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The holidays are here! Festive parties, special events and family gatherings dot our calendars all month long. And, at the center of it all is food. How can your family enjoy the season’s goodies without overdoing it?
It doesn’t seem like that look ago planting season in Midwest Dairy-land began. As per usual Mother Nature dictates when harvest begins and ends. When is the weather just right? What’s the window of time needed? I think what continues to amaze me about growing food for people and animals, in all the planning and preparation, a bountiful harvest is still mostly outside of farmers’ control.
I recently participated in a trip with the Minnesota Department of Agriculture to join a group of women from Minnesota-based agriculture and agri-businesses, to speak to groups of women farmers in Mexico.
While we wait for Mother Nature to catch up to the season, I’m not wasting any time thinking about fall favorites. When the temperature drops, warm and tasty soups, fondues, sauces and pasta dishes gravitate toward our tables. Yet, have you ever tried to melt natural cheese and ended up with a clumpy, oily mess?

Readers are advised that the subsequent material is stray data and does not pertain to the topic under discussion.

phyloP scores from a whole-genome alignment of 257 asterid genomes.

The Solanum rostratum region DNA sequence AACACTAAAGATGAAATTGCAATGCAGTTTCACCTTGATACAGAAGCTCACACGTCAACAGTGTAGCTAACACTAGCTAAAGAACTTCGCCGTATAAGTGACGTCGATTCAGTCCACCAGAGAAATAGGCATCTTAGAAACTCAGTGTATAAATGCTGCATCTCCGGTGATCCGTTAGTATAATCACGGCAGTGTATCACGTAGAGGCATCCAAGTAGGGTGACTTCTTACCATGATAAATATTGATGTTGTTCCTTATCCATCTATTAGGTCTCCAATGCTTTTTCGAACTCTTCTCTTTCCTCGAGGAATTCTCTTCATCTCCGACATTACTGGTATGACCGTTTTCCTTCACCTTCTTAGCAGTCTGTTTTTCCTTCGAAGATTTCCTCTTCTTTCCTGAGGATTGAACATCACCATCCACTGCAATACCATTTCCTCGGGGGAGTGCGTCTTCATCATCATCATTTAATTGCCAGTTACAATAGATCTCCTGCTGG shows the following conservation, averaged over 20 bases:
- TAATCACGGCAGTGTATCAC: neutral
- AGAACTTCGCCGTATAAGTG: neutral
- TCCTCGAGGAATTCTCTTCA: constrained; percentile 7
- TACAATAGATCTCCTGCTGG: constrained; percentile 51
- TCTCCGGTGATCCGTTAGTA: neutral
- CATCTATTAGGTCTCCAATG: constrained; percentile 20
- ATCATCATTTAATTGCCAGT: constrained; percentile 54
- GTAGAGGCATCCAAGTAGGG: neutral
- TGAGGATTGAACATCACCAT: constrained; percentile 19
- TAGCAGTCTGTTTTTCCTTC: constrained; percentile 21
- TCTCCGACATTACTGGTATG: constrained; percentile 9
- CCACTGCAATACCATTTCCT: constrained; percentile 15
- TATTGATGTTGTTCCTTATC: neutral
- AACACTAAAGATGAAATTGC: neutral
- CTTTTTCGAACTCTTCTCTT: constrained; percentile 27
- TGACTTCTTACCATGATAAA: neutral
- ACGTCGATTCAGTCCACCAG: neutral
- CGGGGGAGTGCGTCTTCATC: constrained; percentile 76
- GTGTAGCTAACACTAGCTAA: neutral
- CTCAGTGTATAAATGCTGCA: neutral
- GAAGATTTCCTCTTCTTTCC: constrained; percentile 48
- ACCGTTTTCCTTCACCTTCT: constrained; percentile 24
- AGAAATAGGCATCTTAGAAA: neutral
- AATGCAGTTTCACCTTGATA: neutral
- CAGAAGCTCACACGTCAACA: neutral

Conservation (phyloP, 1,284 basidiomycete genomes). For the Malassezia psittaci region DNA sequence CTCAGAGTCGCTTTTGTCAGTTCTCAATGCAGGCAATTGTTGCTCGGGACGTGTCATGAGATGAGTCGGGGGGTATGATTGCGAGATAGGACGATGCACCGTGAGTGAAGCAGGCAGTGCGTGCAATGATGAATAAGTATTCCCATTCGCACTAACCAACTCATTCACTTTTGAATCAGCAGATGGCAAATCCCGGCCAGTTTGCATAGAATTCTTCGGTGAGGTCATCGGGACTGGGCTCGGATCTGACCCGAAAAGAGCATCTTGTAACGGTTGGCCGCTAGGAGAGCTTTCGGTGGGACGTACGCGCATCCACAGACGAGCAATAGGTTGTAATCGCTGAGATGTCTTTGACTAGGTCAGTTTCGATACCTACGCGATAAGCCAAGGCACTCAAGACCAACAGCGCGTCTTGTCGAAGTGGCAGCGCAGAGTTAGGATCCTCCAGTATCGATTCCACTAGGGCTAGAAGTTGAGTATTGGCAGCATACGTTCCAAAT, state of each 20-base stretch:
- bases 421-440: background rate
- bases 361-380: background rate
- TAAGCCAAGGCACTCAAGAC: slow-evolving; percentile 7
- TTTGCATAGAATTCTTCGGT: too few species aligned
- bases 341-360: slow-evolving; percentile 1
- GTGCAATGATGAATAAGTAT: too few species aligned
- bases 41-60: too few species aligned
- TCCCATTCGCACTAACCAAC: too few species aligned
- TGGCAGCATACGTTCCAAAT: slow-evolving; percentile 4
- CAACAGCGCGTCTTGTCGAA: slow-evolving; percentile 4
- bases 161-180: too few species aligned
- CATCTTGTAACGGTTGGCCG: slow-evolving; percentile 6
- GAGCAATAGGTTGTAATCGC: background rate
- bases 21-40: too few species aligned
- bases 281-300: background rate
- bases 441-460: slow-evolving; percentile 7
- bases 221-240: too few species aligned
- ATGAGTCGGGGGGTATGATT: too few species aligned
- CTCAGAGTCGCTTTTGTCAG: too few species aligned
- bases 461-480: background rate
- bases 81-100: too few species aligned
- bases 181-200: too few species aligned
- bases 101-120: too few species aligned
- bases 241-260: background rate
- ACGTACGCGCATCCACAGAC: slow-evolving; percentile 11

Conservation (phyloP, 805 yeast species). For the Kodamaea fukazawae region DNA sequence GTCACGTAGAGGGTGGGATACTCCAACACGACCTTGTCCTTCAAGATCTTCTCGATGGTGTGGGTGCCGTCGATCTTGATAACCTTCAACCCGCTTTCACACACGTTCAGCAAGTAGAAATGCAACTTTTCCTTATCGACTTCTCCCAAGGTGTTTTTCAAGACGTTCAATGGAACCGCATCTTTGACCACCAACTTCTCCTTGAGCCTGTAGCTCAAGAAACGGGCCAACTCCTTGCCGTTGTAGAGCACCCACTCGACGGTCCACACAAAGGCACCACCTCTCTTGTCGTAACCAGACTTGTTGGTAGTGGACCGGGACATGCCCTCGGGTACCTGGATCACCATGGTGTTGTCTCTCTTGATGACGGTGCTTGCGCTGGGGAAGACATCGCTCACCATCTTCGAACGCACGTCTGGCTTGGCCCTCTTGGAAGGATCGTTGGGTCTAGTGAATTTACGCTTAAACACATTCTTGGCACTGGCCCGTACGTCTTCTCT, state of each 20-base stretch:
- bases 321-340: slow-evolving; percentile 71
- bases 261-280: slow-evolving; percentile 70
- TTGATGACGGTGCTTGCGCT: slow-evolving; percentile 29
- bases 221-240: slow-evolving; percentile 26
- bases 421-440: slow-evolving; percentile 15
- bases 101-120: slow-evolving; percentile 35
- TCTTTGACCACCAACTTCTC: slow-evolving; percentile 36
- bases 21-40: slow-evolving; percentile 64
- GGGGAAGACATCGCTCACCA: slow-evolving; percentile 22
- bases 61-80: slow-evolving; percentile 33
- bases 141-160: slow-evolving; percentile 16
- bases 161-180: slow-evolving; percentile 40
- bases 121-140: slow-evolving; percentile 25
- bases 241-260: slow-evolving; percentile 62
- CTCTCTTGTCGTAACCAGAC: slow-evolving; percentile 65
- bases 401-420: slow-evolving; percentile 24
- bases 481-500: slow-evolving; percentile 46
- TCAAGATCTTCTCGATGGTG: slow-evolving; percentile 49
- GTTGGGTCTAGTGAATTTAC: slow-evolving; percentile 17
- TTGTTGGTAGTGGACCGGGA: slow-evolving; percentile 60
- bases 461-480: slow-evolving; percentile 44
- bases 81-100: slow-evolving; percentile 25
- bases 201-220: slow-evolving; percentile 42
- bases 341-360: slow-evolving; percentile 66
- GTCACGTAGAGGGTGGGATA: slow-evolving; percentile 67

From bonfires, to sporting events, Halloween, pumpkin patches, apple-picking and more, fall has an abundance of fun seasonal activities. How do you enjoy autumn’s popular activities and heartier comfort foods, and still make healthier eating decisions?
I’ve personally seen how Fuel Up to Play 60 empowers students to improve the nutrition and physical activity environment in their schools. The program impacts students’ lives by building confidence, developing leadership skills and improving communication.
Every year the 12 finalists for Princess Kay of the Milky Way are carved in 90 pounds of butter, starting with the newly crowned Princess Kay. That’s right, NINETY pounds of butter and the finalists take every bit of it home with them. Every year, fair goers are curious about one thing: what will the finalists do with all that butter?
The new school year is upon us, and my son, Topher, and I are on a mission to make it the best one yet. He’s a 6th grader, which means he’s now in middle school (sniff, sniff). And with middle school comes greater responsibility. While I will let his teachers define what this means in the classroom, I am going to work with him on what this means at home.